Alexander Anderson (Dundonald)
Alexander Alexander (b. 1781/2), soldier and writer, was born in Dundonald, Ayrshire, the illegitimate son of a wealthy Scottish merchant. Almost everything known about him comes from his remarkable autobiography, published in Edinburgh in 1830, The Life of Alexander Alexander (2 vols, available free on Google books). There is a summary of his life in the Oxford Dictionary of National Biography.
After an unhappy childhood, he was sent at the age of eighteen to work as an overseer on slave plantations in Curaçao where, on his first morning in 1800, he was shocked when he witnessed a slave being flogged. However his later experiences of empire stripped him of this compassion and idealism. After returning home he enlisted in 1801 in Royal Regiment of Artillery and served in Ceylon until 1810, when he returned to London suffering from ‘the real bitterness of a spirit dissatisfied with itself, with the world, and all around it’ (Life, 1.141). He then served in Dublin until his discharge in 1814.
From 1815 he worked as a slave overseer on plantations in Demerara. His account is especially valuable because he was an older, poor white man, drifting from one job to another and walking the length of the coast of Demerara and Berbice. Alexander arrived in Georgetown from Greenock on 31 December 1814. The captain of the ship found him a position as overseer at Potters Employ on the Mahaica, under the management of a Welshman named Hughes who took a dislike to him. After only two days he was dimissed to be replaced by a young man sent out by the owner of the estate. In seeking other work he was often mocked and ridiculed, often by fellow Scots, including a Mr Fraser, manager of a coffee estate. On one occasion he was, our of pity, given accomodation by a slave watchman who made sure he moved on at dawn as the owner was a 'tingy Kotchman' [stingy Scotchman]. He described Georgetown as 'filled with a race of people, everyone on the catch, and I a stranger . . . I met with nothing but insult and ill usage'.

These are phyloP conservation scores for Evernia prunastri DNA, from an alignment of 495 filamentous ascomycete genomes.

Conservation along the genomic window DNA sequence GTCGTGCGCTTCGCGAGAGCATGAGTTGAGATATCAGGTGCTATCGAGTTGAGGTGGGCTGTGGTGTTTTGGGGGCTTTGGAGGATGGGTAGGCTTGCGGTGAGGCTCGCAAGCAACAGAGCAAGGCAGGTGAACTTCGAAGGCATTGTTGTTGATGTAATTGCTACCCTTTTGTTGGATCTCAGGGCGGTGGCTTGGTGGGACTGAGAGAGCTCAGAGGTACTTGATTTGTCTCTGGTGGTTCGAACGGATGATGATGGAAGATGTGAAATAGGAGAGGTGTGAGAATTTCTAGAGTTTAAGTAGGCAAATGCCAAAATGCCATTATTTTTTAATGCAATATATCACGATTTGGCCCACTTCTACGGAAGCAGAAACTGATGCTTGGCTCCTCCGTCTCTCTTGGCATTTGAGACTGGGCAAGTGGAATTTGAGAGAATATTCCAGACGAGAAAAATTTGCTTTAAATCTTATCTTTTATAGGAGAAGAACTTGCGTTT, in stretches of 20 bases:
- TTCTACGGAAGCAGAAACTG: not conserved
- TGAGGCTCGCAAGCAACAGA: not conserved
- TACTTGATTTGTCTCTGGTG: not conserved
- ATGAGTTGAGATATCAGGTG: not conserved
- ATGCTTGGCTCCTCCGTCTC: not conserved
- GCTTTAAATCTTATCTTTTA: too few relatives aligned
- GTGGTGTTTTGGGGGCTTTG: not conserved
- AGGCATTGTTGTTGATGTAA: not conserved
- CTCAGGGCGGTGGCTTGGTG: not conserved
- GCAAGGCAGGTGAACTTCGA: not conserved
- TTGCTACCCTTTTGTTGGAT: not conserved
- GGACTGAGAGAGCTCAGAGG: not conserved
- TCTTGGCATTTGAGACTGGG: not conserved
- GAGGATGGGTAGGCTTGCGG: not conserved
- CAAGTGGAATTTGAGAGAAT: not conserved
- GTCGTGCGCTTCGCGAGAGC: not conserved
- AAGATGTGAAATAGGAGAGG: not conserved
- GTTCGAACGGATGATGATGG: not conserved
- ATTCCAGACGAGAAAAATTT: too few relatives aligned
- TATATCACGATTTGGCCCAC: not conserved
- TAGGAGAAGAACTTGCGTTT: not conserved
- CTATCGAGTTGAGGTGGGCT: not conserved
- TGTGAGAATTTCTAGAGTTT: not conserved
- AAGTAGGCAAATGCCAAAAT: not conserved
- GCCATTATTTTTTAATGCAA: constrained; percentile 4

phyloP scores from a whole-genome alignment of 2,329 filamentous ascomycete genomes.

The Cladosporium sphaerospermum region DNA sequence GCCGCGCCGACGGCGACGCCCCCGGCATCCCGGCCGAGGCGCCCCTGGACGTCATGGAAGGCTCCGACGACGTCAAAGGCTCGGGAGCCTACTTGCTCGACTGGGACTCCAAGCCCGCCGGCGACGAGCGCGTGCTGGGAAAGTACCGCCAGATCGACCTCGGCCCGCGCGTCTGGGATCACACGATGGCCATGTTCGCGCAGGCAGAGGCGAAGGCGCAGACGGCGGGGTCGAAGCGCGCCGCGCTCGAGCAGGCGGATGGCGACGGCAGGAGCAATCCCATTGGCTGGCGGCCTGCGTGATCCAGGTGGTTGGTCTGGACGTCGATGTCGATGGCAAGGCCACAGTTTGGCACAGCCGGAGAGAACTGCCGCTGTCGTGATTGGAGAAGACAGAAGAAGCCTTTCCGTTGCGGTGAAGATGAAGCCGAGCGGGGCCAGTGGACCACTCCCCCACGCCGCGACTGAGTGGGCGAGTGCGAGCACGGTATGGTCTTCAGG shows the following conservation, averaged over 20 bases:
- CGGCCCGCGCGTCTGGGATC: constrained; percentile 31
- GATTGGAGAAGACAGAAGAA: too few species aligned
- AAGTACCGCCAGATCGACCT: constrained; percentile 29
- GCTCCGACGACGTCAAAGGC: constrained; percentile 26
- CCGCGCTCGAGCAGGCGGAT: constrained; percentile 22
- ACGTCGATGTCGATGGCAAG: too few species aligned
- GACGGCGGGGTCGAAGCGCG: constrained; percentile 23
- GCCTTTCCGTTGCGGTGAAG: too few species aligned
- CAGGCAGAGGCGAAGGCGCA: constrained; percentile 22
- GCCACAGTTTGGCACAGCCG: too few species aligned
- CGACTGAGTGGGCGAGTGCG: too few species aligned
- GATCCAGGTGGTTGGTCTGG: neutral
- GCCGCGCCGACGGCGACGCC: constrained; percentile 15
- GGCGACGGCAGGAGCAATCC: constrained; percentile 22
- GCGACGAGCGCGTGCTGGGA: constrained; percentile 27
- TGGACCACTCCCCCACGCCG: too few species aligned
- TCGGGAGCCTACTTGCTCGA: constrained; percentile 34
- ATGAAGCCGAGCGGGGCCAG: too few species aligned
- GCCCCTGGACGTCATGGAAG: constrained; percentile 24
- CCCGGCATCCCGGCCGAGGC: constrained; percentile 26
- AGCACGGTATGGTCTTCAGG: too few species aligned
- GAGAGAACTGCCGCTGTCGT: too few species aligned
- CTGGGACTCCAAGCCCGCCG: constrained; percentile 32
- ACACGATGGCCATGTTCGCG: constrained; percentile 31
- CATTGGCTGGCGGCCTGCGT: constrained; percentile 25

Through acquaintance with a former soldier, Mr Thompson, he was taken by schooner with a Mr Cameron, a carpenter on plantation Richmond, to Essequibo to seek work, which he found on plantation Hope under a Mr Ousley. He had to walk the six miles to the plantation during which time 'I met several white men on horseback, who passed me by as if I had been a negro, for in this colony a foot passenger is an object of contempt'. Hope was a new estate moving to sugar from cotton. Ousley was regarded as 'the best planter in the colony' because he made everyone fear him - he was 'quick in his movements, loud in his talk, and very abusive . . . almost incessantly cursing, shouting and flogging . . . the two drivers were made to flog each other, and then flog the people, even the domestics.' he would also 'humour' his slaves, granting them extra holidays